Kelly Tasker, a grandmother at the age of 44, battled homelessness for nearly a decade.
Through the help of the Compassion Center in Gilroy, Tasker found her first permanent apartment that would have given her a chance to get help with her chronic illness and lift her partner off the streets.
But for Tasker, along with 249 others who lived on the streets of Silicon Valley, help and assistance came too late. Tasker died in October—days away from moving into her apartment and escaping homelessness for good, said Francesca Paist, a case manager at the Compassion Center.
“Kelly was a light,” Paist said in front of a crowd of more than 20 people and 250 tombstones created to honor unhoused residents whose lives were cut short because of homelessness. “I just can’t believe she died at 44. It’s unacceptable.”
Rows of makeshift tombstones filled the plaza outside the Santa Clara County Government Center on Tuesday. Each bears the name of a person who died on the streets between December 2020 and November of this year. Thuy Nguyen, age 85. Patrick Green, age 18. Twin A and Twin B Trujillo, died in their mother’s womb.
The annual memorial began about eight years ago. The event is a sobering reminder of the cruel reality for thousands of unhoused people, and the failures of local lawmakers to protect the most vulnerable in the community. The makeshift graveyard became part of the memorial about four years ago.
The staggering number of 250 homeless deaths reached a new high this year in Santa Clara County. This year saw a 55% increase from two years ago, a disturbing level compared to 2019 when the county recorded 161 deaths, and 2020 when the number jumped to 196 deaths.
“I’m so overwhelmed,” Lynn Saipman told San José Spotlight at the memorial. She lived in a camp located on a vacant lot owned by Apple before moving into a motel. “Each of these people was somebody’s baby, somebody’s mom, sister, brother.”
Saipman said community services and assistance in the county is not enough to keep people from dying. Last year, she stuffed newspaper in her clothes for warmth to get through the winter months.
Out of 250 lives lost on the streets this past year, 145 were seniors. More than half of those who died were people of color. Three babies also lost their lives. Thirteen people died by suicide, event organizer and homeless advocate Shaunn Cartwright told San José Spotlight.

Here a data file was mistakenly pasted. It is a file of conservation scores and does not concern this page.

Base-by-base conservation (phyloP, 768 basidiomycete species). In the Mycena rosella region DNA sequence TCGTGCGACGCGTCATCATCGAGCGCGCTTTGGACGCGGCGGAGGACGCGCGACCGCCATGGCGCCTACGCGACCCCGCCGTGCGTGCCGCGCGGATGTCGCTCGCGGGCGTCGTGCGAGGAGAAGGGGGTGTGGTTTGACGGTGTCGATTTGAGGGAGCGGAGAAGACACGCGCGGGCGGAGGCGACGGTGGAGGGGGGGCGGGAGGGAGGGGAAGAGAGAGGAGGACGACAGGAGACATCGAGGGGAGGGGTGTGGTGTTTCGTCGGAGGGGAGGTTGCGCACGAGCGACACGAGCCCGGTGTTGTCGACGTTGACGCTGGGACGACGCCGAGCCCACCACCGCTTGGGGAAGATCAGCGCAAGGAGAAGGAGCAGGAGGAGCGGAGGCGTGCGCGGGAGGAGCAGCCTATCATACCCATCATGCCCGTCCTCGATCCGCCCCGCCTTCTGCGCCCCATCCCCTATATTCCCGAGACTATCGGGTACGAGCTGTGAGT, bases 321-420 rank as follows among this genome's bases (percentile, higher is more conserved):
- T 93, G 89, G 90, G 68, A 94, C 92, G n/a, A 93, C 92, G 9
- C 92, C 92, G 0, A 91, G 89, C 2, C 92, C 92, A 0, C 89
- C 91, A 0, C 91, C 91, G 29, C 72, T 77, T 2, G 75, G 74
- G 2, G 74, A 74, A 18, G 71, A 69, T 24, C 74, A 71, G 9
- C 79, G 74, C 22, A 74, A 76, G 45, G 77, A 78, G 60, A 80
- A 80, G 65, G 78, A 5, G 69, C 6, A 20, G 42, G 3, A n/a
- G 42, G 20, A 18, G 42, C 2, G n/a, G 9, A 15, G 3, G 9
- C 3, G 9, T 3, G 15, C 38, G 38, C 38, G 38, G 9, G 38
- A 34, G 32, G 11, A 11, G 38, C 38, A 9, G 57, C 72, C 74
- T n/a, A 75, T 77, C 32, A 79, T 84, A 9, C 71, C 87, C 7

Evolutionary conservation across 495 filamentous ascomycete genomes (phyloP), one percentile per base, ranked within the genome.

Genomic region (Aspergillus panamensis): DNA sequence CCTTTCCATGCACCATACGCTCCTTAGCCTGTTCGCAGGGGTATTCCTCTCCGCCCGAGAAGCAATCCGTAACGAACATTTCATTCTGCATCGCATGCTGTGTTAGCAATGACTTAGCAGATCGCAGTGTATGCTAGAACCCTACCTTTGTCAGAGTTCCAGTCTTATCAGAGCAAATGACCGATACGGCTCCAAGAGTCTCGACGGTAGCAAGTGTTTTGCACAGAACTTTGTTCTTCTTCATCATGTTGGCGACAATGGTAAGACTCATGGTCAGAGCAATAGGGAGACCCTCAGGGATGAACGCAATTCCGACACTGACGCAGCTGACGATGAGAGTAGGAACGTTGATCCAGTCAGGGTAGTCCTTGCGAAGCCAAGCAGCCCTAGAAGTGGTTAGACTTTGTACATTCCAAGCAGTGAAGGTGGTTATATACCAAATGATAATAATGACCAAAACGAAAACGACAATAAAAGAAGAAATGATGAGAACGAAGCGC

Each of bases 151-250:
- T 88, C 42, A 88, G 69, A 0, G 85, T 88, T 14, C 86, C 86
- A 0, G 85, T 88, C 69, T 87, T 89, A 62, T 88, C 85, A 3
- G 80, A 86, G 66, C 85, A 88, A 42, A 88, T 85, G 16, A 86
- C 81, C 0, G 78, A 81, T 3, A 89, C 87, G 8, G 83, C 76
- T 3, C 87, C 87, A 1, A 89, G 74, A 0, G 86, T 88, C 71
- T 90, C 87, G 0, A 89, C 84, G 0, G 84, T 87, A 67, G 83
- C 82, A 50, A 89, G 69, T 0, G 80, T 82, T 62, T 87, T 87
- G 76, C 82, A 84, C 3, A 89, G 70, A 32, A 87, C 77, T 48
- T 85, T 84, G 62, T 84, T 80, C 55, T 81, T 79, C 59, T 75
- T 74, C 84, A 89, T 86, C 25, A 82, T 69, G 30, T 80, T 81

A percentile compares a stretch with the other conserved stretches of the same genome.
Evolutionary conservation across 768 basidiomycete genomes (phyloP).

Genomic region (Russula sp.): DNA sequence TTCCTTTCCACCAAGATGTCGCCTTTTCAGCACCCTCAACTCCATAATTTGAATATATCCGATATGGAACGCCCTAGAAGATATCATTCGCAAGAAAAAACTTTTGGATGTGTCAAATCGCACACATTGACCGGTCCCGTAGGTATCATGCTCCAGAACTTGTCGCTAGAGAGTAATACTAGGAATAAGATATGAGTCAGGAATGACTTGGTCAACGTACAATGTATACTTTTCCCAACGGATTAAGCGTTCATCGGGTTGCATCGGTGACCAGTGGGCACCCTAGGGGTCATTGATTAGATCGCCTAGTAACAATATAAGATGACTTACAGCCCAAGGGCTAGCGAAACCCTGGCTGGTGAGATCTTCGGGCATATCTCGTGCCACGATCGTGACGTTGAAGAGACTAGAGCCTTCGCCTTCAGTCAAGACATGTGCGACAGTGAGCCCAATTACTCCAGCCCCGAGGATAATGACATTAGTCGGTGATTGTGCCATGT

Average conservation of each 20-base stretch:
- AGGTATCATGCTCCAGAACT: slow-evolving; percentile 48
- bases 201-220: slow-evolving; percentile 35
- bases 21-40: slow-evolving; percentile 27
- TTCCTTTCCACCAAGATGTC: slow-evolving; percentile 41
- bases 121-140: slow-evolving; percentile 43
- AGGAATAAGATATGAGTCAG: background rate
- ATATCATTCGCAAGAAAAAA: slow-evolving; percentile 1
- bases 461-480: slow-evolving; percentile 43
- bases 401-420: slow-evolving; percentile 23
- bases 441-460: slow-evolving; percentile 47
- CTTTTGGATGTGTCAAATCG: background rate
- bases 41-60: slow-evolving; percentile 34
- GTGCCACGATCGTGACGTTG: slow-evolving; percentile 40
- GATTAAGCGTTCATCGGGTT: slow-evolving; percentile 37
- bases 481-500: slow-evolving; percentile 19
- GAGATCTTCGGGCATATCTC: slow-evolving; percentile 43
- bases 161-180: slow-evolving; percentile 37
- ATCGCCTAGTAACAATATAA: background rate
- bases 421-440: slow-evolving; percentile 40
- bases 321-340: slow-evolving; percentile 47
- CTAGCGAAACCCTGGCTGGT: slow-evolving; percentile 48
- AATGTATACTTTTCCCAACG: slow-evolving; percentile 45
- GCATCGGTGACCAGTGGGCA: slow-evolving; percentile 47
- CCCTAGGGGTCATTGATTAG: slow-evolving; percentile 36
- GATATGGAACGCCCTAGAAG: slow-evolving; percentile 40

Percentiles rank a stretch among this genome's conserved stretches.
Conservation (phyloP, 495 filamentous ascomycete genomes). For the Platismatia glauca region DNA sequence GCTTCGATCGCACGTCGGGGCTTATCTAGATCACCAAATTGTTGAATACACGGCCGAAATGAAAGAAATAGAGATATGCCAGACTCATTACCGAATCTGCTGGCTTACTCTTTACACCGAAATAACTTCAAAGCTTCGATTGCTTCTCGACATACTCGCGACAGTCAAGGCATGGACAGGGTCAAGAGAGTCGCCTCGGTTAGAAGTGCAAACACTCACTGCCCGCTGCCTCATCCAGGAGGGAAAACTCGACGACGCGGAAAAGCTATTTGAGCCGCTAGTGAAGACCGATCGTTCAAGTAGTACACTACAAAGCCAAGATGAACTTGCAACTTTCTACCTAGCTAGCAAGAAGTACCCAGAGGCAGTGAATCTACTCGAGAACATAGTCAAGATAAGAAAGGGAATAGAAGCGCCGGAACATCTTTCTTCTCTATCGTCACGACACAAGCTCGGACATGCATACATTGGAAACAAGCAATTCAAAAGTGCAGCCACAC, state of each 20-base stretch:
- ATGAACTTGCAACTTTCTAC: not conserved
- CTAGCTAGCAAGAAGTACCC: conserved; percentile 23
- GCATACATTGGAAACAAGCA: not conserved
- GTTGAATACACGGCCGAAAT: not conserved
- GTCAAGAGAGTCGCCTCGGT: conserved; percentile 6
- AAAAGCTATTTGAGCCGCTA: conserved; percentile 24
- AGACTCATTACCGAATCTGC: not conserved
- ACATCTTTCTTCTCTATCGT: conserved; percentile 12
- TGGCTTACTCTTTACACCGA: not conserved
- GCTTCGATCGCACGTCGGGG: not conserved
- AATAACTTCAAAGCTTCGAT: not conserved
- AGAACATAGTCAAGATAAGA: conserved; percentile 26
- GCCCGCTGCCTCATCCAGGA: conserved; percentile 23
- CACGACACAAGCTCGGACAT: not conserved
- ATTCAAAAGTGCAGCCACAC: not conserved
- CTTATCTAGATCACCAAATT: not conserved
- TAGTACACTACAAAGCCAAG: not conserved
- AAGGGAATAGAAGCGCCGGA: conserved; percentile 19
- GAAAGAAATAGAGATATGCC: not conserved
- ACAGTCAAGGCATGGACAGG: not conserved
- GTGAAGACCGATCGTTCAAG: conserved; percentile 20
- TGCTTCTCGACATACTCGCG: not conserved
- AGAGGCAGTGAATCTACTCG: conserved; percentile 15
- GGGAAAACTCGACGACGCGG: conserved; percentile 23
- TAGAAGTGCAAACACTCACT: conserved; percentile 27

Many unhoused residents are beaten down, especially with the pandemic raging on and promises of new housing yet to be fulfilled, Cartwright said. The city’s decision to start sweeping camps again this year has only pushed more people to their wits end.
“These sweeps are killing people,” she said.
Residents, advocates and lawmakers were somber as members of the Silicon Valley Interreligious Council shared prayers for the lives cut short.
“It breaks my heart,” Jake Cooper, who has been unhoused for the last 20 years, told San José Spotlight. “I don’t know what we can do to fix the problem.”
The record number of homeless deaths comes as local lawmakers race to provide more interim housing through motel and hotel rooms, among other solutions in the South Bay. In September, San Jose unveiled an ambitious goal of reducing homelessness by 20% by next year. These efforts involve building more prefabricated modular homes. Santa Clara County also has a plan to end homelessness by 2025, but those plans have drawn much skepticism from those who have waited years and seen little results.
“I have spent 30 years fighting for the homeless,” Pastor Scott Wagers said at the memorial. “The first year I was here, 33 people died. This year, 250 people died. The mayor says we got a plan—a five-year plan, 10-year plan, 20-year plan. I was part of those plans. Some of you have been part of that planning. But what’s happening? The people are dying now at a rate that no one ever thought they would see.”
Santa Clara County Supervisor Otto Lee said it’s clear the region has more work to do and the county is trying to build new housing as fast as possible.
“But the reality is the number of deaths is still increasing,” Lee told San José Spotlight. “We’re in Santa Clara County, in Silicon Valley, we’re among the wealthiest counties in the country. Housing is one thing, but when people are literally dying in the streets, that’s tragic and unacceptable.”
Seven other people died this past week during the rainy, cold weather, Cartwright said. She worries the death toll will only go up as lawmakers continue to fail to act.
“The city, the county, they’re not doing anything,” she said.
Contact Tran Nguyen at [email protected] or follow @nguyenntrann on Twitter.